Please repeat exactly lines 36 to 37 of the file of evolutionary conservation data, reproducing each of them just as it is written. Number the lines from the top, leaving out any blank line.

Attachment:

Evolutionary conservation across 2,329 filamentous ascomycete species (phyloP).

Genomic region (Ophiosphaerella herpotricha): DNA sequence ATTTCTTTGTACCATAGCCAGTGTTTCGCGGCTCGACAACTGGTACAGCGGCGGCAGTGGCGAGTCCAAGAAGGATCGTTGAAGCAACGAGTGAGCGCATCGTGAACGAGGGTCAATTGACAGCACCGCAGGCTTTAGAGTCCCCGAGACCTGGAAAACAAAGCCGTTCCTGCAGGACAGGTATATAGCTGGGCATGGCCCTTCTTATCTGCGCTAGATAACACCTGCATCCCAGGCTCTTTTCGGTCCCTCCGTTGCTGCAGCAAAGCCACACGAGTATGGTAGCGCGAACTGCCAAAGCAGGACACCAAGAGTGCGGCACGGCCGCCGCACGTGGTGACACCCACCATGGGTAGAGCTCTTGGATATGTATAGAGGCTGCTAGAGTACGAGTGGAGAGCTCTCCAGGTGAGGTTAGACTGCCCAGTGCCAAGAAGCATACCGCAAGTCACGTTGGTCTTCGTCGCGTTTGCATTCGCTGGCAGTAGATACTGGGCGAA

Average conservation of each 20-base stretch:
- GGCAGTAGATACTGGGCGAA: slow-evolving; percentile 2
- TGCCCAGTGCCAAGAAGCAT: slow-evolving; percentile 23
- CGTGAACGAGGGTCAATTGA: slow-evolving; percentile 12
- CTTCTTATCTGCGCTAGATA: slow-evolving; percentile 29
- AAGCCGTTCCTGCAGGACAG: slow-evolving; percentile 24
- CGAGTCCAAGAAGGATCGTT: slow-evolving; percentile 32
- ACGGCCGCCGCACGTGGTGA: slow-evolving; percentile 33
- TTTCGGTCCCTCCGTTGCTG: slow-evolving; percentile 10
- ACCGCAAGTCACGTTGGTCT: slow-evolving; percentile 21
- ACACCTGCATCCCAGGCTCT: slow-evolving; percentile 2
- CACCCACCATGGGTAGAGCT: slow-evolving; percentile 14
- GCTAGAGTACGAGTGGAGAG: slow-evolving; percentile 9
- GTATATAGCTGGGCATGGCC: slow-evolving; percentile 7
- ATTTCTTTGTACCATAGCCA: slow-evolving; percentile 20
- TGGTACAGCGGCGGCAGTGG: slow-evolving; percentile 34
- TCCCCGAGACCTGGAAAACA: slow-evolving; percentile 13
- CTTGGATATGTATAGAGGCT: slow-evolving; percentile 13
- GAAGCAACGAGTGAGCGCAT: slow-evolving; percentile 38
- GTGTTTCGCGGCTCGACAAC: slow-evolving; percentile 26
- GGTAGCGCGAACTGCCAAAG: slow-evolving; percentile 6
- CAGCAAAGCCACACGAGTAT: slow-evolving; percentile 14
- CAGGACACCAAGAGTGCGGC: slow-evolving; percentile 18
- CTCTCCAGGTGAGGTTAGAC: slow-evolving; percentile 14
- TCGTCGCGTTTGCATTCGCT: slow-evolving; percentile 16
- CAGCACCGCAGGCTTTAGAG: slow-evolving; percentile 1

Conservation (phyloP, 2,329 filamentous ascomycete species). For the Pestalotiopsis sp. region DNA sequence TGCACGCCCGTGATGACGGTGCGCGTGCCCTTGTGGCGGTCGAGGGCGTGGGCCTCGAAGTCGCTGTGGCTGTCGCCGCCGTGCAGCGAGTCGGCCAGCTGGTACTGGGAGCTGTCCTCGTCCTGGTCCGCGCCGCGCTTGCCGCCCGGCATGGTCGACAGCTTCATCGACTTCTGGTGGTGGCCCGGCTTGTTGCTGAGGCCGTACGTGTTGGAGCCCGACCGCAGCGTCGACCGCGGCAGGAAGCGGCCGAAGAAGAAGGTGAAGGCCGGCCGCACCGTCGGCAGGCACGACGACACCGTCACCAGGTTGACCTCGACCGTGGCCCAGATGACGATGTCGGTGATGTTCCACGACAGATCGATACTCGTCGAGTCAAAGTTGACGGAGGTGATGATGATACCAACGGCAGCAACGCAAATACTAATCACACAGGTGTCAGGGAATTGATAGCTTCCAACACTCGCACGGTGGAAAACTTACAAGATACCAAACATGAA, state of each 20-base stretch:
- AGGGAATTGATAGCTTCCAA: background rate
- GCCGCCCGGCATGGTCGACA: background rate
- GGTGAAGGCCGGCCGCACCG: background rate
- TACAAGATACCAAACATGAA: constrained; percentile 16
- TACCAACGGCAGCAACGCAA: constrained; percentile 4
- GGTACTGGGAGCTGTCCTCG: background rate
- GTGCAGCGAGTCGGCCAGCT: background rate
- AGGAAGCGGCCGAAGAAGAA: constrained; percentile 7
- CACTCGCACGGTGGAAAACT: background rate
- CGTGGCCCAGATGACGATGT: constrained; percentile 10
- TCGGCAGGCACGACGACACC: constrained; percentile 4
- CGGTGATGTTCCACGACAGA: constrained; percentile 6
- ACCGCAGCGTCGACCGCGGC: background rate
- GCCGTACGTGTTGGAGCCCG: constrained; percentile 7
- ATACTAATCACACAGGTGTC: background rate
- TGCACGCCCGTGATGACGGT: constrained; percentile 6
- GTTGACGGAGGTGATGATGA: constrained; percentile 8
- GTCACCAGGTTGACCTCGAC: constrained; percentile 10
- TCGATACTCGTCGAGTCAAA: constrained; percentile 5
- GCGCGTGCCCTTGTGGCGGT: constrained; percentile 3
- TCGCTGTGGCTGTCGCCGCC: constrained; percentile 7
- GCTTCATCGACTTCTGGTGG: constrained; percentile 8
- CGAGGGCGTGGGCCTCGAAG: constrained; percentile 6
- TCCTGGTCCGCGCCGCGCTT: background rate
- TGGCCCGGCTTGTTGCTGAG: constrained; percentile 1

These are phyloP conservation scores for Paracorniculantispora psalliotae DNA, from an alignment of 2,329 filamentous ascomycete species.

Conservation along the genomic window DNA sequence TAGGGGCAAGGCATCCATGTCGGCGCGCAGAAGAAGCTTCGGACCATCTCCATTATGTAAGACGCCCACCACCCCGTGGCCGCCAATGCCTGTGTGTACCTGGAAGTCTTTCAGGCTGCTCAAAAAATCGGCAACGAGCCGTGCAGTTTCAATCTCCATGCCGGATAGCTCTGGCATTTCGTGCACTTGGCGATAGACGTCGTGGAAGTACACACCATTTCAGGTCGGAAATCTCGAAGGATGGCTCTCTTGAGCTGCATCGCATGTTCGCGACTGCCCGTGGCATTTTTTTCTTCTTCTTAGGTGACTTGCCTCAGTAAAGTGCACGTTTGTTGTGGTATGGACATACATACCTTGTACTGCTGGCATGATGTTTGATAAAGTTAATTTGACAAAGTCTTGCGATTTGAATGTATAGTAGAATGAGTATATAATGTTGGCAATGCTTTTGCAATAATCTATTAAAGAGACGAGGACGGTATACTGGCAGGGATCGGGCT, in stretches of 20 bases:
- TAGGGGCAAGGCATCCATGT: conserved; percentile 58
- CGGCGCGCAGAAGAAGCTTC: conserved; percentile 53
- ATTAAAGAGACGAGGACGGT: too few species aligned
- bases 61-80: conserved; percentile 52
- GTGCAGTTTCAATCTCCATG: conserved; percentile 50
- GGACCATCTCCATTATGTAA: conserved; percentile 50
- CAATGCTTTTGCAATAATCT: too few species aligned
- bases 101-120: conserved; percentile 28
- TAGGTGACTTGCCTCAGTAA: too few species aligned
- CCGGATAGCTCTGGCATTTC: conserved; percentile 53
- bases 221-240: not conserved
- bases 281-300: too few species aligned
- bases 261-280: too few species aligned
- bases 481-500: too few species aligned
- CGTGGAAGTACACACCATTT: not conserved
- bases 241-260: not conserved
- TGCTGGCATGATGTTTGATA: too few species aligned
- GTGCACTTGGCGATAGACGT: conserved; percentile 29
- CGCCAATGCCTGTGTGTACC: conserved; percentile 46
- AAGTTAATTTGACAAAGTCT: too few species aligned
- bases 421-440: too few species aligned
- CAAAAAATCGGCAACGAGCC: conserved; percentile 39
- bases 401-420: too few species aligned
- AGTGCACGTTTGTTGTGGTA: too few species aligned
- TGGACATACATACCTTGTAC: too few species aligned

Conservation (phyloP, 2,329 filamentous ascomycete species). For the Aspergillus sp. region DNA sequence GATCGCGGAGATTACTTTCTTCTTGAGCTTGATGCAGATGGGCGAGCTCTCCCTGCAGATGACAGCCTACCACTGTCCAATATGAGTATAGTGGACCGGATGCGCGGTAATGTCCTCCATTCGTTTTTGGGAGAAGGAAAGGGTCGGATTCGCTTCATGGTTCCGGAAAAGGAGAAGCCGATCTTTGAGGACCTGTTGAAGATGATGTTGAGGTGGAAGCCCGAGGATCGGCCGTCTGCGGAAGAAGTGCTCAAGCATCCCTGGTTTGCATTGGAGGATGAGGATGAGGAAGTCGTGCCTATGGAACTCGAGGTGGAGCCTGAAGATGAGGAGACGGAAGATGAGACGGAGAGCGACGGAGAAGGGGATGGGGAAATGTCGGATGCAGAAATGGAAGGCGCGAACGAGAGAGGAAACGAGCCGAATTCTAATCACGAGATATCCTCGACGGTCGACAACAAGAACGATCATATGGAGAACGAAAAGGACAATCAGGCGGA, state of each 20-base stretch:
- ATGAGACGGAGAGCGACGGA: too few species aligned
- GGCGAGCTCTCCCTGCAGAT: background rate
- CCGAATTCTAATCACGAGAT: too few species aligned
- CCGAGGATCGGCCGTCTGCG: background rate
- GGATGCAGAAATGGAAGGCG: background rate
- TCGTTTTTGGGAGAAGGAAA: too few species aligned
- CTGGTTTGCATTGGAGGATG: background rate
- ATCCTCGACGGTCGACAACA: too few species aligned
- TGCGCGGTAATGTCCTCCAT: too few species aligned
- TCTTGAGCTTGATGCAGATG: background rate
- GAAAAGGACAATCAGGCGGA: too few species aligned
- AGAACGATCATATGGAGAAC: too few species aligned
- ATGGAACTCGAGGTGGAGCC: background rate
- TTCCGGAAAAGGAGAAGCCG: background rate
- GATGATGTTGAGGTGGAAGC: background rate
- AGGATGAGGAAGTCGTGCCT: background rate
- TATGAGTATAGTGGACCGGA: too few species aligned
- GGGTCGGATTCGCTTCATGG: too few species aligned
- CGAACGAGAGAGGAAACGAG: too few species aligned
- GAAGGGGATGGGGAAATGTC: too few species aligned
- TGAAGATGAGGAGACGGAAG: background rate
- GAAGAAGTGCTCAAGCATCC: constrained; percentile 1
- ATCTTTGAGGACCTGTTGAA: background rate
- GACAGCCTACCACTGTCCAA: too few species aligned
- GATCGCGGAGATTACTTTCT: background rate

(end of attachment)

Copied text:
- GTGCAGCGAGTCGGCCAGCT: background rate
- AGGAAGCGGCCGAAGAAGAA: constrained; percentile 7